Chicks dig the long ball, not OBP. Baseball management-types may now appreciate the value of OBP, but homeruns are still king. Why do you think everyone still bitches about steroids and doesn’t give a damn when a pitcher gets caught cheating? If I’m a guy that is good at hitting homeruns, and I have had success doing it by jumping on the first fastball I see throughout my 32 years on this planet, I’m probably going to keep doing it.

  • MichiganGoat

    Not that I’m a Crane fan, but some of this might be due to the press needing someone to sling mud at. Right now Hendry is in the eulogy stage and columnist needs new villian. I still see Ricketts bring in a baseball guy in the off season, his praise of Crane is the same non-guarantee praise he gave Hendry. Maybe Crane will be retained in a new roll.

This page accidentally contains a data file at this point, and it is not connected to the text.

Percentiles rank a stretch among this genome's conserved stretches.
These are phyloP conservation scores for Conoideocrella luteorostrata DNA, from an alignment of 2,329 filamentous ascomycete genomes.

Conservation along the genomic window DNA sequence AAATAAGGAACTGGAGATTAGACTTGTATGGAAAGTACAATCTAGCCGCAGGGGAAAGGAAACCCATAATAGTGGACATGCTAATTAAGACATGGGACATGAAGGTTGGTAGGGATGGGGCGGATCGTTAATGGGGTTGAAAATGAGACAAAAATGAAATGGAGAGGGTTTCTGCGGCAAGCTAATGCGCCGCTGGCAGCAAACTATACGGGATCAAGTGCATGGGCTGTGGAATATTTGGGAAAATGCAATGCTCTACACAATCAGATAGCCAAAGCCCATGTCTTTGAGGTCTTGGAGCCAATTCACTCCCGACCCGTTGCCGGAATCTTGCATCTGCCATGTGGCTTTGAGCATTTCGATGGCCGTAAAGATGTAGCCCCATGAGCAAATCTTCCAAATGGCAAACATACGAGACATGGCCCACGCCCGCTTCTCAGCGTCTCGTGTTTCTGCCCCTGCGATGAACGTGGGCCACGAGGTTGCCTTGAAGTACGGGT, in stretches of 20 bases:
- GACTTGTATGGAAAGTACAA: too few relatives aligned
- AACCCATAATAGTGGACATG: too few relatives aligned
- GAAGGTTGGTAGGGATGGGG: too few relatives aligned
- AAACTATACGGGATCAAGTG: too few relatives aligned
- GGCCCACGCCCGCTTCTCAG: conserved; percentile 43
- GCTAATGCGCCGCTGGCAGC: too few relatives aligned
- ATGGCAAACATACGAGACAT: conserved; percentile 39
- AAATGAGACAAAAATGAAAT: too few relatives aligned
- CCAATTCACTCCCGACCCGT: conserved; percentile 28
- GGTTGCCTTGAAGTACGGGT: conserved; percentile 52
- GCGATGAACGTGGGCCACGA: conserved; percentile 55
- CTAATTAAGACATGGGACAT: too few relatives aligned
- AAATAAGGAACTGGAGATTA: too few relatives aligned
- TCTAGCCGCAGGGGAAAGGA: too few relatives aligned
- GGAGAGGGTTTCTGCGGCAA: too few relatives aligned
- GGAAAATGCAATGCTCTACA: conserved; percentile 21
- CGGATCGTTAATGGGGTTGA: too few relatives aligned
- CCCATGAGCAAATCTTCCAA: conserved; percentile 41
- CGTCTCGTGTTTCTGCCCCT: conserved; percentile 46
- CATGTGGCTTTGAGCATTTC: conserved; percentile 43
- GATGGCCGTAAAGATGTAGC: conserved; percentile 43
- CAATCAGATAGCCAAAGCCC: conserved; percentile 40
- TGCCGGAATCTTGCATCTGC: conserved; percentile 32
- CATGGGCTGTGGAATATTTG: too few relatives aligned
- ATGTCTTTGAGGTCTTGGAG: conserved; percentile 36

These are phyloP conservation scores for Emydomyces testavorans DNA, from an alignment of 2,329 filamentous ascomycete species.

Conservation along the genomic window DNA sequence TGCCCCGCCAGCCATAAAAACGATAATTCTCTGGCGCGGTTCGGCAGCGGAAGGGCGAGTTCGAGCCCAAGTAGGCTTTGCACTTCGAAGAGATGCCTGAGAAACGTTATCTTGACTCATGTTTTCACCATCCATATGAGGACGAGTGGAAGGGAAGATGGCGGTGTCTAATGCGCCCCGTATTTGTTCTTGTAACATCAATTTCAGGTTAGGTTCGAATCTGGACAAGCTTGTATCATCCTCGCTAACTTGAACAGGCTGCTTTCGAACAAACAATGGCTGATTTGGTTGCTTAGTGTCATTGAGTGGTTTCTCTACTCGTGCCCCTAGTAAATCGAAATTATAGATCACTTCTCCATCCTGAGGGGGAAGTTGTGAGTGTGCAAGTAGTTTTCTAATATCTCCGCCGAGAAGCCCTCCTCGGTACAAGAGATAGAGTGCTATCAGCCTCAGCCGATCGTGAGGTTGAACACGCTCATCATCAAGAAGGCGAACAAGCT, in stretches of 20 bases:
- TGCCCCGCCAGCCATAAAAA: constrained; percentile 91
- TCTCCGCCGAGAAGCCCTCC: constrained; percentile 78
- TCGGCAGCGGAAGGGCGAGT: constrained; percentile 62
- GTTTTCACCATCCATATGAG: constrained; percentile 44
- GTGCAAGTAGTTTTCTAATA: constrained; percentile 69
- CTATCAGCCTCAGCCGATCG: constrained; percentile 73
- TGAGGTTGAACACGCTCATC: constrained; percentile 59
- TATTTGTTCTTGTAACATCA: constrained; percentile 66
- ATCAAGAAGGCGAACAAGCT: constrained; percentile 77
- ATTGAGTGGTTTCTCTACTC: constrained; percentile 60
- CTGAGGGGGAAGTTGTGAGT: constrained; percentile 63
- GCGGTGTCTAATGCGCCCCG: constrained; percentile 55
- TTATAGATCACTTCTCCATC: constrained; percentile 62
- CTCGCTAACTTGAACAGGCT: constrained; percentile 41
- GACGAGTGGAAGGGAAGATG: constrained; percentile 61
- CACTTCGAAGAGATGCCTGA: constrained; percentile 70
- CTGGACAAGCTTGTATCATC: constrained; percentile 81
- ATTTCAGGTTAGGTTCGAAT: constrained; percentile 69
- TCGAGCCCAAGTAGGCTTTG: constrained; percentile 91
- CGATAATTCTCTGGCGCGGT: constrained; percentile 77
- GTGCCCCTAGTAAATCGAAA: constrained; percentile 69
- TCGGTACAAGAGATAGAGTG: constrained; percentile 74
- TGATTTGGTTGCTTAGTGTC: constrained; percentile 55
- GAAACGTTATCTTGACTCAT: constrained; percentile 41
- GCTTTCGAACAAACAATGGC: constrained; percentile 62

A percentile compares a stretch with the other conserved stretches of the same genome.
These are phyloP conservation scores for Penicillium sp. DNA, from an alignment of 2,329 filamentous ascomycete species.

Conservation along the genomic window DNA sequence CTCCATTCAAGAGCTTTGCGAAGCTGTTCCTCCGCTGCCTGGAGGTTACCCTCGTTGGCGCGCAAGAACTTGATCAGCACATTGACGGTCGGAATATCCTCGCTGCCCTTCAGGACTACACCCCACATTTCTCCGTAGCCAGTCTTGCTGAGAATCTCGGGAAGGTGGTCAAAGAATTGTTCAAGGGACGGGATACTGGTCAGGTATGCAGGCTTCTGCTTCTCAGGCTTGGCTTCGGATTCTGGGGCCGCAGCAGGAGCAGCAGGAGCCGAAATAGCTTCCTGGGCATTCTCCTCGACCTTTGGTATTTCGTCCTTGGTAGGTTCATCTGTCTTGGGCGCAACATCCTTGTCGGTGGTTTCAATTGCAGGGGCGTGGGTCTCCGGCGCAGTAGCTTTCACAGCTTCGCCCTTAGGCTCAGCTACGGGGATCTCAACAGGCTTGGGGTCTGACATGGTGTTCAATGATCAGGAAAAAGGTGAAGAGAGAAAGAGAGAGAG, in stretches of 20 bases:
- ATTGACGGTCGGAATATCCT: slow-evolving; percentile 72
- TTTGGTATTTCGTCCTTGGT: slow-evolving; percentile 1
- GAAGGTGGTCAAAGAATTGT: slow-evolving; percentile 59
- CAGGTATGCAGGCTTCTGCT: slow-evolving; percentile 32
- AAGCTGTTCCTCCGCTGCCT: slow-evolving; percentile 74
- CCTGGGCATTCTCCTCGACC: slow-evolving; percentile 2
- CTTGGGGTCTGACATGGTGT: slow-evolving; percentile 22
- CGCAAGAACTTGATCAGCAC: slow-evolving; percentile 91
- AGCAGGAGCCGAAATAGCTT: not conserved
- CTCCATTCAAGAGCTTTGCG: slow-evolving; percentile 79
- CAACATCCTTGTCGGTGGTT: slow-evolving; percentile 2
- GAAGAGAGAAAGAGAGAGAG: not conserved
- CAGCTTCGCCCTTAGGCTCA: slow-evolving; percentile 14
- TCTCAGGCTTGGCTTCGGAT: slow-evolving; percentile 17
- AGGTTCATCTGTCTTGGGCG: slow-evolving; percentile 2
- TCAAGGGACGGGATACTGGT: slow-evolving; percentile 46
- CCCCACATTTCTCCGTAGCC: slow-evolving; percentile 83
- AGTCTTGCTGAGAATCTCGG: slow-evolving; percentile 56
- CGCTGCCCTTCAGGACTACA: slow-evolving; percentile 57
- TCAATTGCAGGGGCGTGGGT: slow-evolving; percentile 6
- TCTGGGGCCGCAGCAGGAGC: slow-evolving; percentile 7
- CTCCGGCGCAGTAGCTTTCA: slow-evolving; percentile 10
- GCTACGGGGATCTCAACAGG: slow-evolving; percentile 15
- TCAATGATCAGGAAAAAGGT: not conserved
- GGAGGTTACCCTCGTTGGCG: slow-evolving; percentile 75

• Dave

    I’d never trust a man with that haircut

    • TWC

      OR that sweater vest. ::shudders::

  • Matt Murton

    So according to ESPNChicago.com, Garza thinks Friedman is the man for the job… Anyone looking to argue with him, his Matt-Clement-wannabe-beard, and his 97 mph fastball? Didn’t think so.

    But really, I’m wondering why Friedman hasn’t been talked about as much as someone like Byrnes… I feel like he’d be a no-brainer for the job. To be able to stay competitive in a market like Tampa in a division with Boston and New York, that guy has a great baseball eye. Imagine his ability to invest *wisely* in a farm system, rip off teams with deals like the Garza one, PLUS having the money to spend *wisely* on big time free agents…

    • Jeff